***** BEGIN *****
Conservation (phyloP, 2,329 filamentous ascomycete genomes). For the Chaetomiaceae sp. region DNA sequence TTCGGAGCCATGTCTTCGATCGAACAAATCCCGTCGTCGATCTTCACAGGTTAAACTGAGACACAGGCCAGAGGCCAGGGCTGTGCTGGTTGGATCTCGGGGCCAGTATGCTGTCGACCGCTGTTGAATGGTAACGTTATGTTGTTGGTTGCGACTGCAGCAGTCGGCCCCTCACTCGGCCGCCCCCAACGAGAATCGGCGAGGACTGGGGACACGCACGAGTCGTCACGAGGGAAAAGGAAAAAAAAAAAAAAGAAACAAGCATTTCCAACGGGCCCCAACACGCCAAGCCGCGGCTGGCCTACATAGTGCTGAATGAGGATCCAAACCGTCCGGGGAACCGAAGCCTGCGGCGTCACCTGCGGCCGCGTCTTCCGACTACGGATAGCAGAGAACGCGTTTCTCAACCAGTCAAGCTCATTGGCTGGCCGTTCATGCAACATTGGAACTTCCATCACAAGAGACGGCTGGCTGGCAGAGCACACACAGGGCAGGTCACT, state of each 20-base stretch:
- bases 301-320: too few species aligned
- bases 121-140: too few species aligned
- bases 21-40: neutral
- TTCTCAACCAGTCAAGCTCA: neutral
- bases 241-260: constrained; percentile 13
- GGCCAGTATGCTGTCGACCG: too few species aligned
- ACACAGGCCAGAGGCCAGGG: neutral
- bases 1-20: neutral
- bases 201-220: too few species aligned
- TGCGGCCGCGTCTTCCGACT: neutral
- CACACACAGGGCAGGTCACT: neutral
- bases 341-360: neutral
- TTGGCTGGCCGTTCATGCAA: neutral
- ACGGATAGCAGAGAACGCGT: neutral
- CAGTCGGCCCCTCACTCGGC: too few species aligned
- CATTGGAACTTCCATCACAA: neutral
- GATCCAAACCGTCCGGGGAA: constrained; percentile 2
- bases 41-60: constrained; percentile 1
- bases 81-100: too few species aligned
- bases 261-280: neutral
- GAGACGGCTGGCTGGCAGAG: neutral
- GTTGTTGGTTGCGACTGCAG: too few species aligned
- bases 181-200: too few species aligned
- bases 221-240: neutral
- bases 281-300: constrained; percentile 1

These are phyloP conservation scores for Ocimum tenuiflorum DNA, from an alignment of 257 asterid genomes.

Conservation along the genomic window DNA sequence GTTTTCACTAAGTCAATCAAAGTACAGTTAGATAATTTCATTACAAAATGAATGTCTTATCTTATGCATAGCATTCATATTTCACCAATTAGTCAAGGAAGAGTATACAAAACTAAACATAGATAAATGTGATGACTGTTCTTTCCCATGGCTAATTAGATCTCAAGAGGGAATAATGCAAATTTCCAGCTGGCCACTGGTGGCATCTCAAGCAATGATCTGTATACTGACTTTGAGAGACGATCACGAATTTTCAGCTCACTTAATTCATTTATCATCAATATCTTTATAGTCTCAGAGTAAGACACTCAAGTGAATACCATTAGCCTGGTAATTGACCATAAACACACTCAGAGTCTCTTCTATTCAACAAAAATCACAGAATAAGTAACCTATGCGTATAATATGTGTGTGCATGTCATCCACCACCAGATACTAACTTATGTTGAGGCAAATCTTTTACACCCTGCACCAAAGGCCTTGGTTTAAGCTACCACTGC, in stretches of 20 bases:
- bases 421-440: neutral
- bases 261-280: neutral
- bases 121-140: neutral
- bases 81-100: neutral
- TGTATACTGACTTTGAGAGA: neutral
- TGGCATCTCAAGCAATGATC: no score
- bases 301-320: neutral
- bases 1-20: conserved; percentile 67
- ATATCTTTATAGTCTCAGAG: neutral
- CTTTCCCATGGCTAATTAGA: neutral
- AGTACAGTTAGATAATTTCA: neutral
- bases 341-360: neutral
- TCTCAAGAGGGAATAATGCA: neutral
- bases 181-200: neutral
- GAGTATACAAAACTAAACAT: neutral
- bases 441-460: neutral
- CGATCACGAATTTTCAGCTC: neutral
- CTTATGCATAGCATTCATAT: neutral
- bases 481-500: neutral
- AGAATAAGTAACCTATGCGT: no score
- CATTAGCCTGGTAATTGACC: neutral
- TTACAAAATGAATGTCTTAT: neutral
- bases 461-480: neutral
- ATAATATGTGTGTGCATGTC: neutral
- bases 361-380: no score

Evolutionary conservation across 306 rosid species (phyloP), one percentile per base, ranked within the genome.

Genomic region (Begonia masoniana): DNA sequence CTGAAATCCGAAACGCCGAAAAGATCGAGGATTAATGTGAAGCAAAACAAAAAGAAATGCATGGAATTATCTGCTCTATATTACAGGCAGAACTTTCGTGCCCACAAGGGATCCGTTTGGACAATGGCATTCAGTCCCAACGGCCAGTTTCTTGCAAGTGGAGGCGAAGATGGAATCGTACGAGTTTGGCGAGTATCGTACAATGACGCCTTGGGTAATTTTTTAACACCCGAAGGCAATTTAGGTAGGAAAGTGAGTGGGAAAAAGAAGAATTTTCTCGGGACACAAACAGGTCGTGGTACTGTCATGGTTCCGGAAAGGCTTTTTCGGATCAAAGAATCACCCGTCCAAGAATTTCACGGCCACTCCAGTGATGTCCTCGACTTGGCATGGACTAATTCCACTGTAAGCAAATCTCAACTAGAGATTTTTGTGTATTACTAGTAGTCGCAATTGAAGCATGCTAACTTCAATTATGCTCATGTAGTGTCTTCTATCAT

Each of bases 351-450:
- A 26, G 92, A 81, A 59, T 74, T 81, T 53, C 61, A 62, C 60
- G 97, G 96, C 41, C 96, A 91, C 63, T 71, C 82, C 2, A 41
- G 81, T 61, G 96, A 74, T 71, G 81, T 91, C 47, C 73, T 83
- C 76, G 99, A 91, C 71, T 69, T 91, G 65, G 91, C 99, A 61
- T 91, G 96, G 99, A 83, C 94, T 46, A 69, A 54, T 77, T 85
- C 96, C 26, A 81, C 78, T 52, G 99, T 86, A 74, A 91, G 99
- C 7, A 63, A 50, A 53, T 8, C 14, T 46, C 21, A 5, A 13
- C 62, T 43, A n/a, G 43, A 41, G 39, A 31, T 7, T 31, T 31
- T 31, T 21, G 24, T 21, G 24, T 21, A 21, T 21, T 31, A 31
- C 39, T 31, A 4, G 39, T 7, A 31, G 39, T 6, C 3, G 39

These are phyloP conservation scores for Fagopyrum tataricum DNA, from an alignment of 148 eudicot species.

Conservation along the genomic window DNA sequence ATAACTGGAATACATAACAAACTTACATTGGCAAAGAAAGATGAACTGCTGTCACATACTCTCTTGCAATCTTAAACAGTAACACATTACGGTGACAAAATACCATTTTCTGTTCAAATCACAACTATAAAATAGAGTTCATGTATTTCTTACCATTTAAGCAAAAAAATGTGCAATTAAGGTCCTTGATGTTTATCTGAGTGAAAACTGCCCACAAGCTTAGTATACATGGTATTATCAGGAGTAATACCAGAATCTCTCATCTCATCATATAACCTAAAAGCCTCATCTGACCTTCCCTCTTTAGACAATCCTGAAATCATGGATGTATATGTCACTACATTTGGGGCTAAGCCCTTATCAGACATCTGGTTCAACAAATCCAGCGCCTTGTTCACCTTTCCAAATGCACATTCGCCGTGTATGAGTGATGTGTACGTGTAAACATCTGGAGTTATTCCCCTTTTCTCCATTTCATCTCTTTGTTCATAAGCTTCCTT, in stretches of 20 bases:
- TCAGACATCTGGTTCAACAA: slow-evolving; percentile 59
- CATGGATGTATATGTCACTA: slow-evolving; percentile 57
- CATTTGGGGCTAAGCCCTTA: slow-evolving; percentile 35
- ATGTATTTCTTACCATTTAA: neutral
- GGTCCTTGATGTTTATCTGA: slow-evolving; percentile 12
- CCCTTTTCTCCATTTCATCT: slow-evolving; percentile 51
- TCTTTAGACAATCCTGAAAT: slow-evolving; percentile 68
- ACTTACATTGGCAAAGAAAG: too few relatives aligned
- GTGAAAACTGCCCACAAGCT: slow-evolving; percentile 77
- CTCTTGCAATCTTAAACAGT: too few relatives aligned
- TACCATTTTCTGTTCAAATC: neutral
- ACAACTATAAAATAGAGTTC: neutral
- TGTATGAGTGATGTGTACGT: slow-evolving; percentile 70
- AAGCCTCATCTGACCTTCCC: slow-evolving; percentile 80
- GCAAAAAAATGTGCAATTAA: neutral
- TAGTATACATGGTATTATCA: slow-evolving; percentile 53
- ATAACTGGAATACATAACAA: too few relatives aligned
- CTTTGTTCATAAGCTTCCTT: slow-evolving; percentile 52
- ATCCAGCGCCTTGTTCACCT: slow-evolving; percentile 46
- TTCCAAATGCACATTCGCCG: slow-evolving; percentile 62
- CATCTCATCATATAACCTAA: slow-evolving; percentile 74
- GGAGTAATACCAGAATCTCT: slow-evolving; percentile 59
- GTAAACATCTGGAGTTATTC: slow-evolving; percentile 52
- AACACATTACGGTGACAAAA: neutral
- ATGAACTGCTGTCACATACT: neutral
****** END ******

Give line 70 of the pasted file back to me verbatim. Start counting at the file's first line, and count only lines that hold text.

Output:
- CATGGATGTATATGTCACTA: slow-evolving; percentile 57